A couple is seen having sex, while the scene is darkly lit, it’s clear what is happening.
A couple is seen standing naked in the ocean, though it is a long shot in the distance and brief.
Some sexual dialogue, occasionally profane, tasteful nude photographs, characters in open relationships


Film review:Translated by www.rabudo-ru.com


Reds (1981) is a 194 minute film that I watched at one go. you bet, Reds has compelling material: whether it’s a story about minorities (the hero John Reed is an American left-wing journalist and the author of ten days shaking the world; the heroine Louise Bryant is an American feminist writer. Other characters include Nobel laureate, American dramatist Eugene O’Neill, anarchist Emma Goldman, etc.) Or the background of the great era (the October Revolution in Soviet Russia), it is easy to play. Moreover, the director Warren Beatty focuses the narrative on the theme of faith and love, which is suitable for young and old. The film is popular and popular. No wonder it was both popular and popular at the beginning.

However, when you think about it, there is indeed something comparable between revolution and love, in addition to the consideration of the box office. As John Reed argued to Zinoviev, chairman of the Executive Committee of Comintern, his love for the revolution does not mean giving up his love for his wife. Moreover, sincere love can make the passion of the revolution more pure. Freud’s “Pan sexism” seems to be the best footnote to this theory. However, I prefer to point out that it is based on self authenticity: revolution is not a pretentious self alienation or a tool of social exchange, but an individual’s self-conscious and spontaneous radical Transcendence – transcendence of self or some embarrassing living condition of mankind. In this sense, the real revolutionaries can only be marginal people like John Reed, not the powerful Zinoviev. Zinoviev needs to consider too many problems. His words and deeds may become political events at any time. Therefore, instrumentality must always overwhelm authenticity, and the revolution is getting farther and farther away from the body. On the contrary, John Reed has nothing and can’t have anything except his faith in love and Revolution – those impulses that point to the deepest part of his heart. So the flame of revolution and love became more and more intense in his body until he exhausted the last strength of his life.

The second commonality between revolution and love – even if they really have self authenticity – is that they are often doomed to disillusionment. As Arendt pointed out in on revolution, “the profound significance of the October Revolution for this century is the same as that of the French Revolution for its contemporaries, first turning the best hopes of mankind into reality, and then making them completely despair” (p.45). John Reed and Louise Bryant seem to have a legendary love. In fact, their revolution is no better than this. So when Eugene O’Neill pointed out to Louise, who was alone in the empty room, John shouldn’t do this to you. He should always keep you at the center of the focus. Louise, the woman who loved herself so much, naturally collapsed into a mess. Fortunately, in Warren Beatty’s script, the later great age saved them: the great age made Louise look at John’s face and burst into tears in the majestic international song across so many people; The great times also enabled Louise to accompany John to the end of his life. However, not everyone’s revolution / love can be saved, or, The salvation of the great age reflects only deep despair (“liberation and freedom are not the same thing; liberation may be a condition of freedom, but it will never automatically bring freedom; the concept of freedom contained in liberation can only be negative”. See Arendt, on revolution, P.18). The essence of the disillusionment of revolution and love is that revolution / love is not a panacea, but people want to use it to solve all problems – whether unbalanced social structure or interpersonal structure, anomied social order or psychological order – work overnight and once and for all. Here, we seem to have encountered the problems of that era, that is, our deep-rooted view of linear time, our belief in the realization of self in this world, and the anxiety of unprecedented existence.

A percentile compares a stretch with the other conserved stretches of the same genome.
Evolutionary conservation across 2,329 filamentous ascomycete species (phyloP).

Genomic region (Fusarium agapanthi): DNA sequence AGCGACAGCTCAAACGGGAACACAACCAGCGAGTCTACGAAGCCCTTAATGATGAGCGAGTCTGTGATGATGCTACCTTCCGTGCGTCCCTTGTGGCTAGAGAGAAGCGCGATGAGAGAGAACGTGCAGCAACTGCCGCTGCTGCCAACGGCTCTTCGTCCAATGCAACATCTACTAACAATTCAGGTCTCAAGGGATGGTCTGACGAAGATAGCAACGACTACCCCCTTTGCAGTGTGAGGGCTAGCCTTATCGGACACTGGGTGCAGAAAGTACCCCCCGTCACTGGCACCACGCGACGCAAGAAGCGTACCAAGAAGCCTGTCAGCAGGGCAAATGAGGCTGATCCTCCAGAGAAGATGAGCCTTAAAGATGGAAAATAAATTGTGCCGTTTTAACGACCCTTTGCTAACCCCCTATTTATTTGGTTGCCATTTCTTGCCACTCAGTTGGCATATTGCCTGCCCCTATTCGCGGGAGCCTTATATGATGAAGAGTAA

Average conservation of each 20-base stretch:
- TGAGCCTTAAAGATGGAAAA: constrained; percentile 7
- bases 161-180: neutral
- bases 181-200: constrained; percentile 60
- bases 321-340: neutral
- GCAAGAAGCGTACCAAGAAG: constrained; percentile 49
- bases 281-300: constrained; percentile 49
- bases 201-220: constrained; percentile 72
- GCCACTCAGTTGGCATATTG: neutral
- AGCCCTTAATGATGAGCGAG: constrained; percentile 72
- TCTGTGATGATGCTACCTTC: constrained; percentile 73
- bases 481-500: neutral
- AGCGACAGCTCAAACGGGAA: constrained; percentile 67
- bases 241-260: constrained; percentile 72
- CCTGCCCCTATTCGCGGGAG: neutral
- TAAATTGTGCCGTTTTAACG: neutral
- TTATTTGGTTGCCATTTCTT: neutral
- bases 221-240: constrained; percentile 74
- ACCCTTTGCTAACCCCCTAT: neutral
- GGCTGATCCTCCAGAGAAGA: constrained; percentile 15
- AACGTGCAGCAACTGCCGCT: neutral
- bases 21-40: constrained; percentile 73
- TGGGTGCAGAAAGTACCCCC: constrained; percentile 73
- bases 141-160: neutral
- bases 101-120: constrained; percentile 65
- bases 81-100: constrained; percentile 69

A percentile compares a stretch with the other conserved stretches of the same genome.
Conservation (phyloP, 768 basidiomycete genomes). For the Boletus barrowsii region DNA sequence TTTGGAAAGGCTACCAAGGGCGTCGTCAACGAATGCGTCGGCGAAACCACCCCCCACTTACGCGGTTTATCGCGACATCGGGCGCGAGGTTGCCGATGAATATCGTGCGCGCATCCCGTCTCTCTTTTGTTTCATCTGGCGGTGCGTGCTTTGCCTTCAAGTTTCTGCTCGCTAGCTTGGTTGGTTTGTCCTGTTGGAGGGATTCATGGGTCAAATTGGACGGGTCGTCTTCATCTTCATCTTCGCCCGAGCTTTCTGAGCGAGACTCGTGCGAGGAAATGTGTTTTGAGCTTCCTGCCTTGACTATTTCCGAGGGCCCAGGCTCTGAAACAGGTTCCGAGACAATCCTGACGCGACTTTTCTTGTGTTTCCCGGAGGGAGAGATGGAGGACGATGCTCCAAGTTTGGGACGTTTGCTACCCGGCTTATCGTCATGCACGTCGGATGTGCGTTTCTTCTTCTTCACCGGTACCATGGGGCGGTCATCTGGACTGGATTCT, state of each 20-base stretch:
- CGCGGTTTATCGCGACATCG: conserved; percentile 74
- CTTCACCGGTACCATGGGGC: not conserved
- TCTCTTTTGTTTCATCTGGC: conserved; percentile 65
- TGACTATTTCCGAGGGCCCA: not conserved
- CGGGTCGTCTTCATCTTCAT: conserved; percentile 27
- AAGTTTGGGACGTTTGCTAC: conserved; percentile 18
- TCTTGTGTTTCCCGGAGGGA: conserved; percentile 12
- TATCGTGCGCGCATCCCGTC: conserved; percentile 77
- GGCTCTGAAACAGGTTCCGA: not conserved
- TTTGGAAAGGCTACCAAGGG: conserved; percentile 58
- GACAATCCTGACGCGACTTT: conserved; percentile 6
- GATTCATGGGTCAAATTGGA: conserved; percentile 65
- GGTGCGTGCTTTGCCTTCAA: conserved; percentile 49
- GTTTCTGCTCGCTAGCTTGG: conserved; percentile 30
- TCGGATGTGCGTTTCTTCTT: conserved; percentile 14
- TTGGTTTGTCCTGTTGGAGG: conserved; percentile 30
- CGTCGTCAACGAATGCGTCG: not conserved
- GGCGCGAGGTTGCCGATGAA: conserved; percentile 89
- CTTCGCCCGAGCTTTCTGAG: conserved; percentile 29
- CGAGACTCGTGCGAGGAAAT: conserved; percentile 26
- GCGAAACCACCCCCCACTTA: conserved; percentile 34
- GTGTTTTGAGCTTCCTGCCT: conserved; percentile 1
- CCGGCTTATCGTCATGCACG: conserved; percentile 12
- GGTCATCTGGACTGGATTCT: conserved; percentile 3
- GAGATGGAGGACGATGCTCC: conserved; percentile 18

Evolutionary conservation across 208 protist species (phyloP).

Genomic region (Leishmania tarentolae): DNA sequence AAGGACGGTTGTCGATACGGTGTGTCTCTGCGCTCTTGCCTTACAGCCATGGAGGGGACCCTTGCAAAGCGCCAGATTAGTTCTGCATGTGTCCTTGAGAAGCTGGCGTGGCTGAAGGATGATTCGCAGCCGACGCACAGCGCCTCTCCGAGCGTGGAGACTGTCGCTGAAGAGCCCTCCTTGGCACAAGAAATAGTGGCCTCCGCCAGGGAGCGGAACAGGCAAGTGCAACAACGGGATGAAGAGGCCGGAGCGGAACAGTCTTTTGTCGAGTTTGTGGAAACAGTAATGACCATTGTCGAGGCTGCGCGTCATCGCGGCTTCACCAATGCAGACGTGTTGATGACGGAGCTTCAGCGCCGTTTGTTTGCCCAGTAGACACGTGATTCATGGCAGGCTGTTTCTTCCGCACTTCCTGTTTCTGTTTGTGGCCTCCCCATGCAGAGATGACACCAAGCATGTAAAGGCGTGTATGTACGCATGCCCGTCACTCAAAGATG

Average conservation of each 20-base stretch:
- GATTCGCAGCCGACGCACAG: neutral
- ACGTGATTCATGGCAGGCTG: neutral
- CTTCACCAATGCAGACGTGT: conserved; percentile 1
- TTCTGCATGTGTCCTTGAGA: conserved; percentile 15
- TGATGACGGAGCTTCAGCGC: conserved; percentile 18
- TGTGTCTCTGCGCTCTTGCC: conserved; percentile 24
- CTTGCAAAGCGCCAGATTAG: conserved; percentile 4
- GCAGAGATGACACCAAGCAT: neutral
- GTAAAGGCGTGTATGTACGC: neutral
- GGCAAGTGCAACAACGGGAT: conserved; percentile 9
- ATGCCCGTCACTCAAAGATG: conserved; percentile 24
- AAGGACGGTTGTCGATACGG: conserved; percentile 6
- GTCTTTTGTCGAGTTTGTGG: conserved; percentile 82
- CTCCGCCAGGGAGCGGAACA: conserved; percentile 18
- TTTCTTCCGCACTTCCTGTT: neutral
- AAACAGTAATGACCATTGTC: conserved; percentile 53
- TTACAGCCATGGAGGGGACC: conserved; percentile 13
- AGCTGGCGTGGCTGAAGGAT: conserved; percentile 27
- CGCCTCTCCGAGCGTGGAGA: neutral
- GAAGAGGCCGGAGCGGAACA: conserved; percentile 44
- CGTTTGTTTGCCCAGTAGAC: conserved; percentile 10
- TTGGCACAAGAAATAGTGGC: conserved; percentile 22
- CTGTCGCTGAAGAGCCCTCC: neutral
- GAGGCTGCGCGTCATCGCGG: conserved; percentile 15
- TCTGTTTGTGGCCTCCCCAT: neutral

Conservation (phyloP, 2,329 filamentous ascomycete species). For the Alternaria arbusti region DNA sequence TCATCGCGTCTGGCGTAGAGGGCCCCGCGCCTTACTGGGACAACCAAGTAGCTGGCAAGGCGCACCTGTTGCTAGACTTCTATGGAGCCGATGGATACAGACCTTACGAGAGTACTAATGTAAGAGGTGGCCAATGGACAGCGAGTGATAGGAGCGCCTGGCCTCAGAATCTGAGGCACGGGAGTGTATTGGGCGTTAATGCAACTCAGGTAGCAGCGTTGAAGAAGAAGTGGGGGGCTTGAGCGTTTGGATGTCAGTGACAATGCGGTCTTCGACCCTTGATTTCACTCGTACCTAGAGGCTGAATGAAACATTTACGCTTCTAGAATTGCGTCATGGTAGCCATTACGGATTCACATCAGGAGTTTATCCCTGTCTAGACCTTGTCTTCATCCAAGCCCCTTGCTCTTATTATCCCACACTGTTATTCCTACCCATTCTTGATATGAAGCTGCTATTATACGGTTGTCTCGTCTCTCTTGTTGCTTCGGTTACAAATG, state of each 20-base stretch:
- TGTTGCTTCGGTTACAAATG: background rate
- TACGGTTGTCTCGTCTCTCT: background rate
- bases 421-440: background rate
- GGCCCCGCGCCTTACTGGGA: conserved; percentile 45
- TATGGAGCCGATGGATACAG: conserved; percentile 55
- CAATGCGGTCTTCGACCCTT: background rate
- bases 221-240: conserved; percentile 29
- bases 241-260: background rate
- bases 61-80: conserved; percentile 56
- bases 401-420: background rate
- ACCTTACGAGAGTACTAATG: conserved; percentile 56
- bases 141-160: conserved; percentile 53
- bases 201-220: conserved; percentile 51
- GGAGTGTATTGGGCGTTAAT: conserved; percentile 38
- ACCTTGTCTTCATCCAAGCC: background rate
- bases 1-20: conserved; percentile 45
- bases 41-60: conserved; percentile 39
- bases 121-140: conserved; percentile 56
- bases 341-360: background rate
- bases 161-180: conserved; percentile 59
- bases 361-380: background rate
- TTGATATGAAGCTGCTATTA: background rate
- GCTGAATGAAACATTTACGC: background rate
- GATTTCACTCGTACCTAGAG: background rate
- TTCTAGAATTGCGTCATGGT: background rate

The last commonality between revolution and love I want to talk about is “all stories created and acted by people… Their true meaning will be revealed only when they are coming to an end” (Arendt, on revolution, p.52). In my opinion, John and Louise probably never realized that their love would be closely related to such a big era and eventually become a part of it. They just follow their inner impulse and live in the unknown. They go on like that, twists and turns, stumbles and ups and downs. Who knows that if you are not careful, you will turn around and become a piece of history! However, such history and such significance cannot belong to them in love. It can only exist in Louise’s cry in the face of the dead John, in her old memories (if any), and in people’s talk a few years later. In any case, people in revolution / love do not know the true meaning of their actions, but once they recognize the meaning (if possible), whether they agree or not, revolution / love is over. In this way, as reflected in revolution / love, the process of people’s pursuit of meaning – the process of de absurdization inspired by absurd anxiety – often makes their own existence more absurd: what you want always dies in the moment of grasping; Constant grasp is constant loss.

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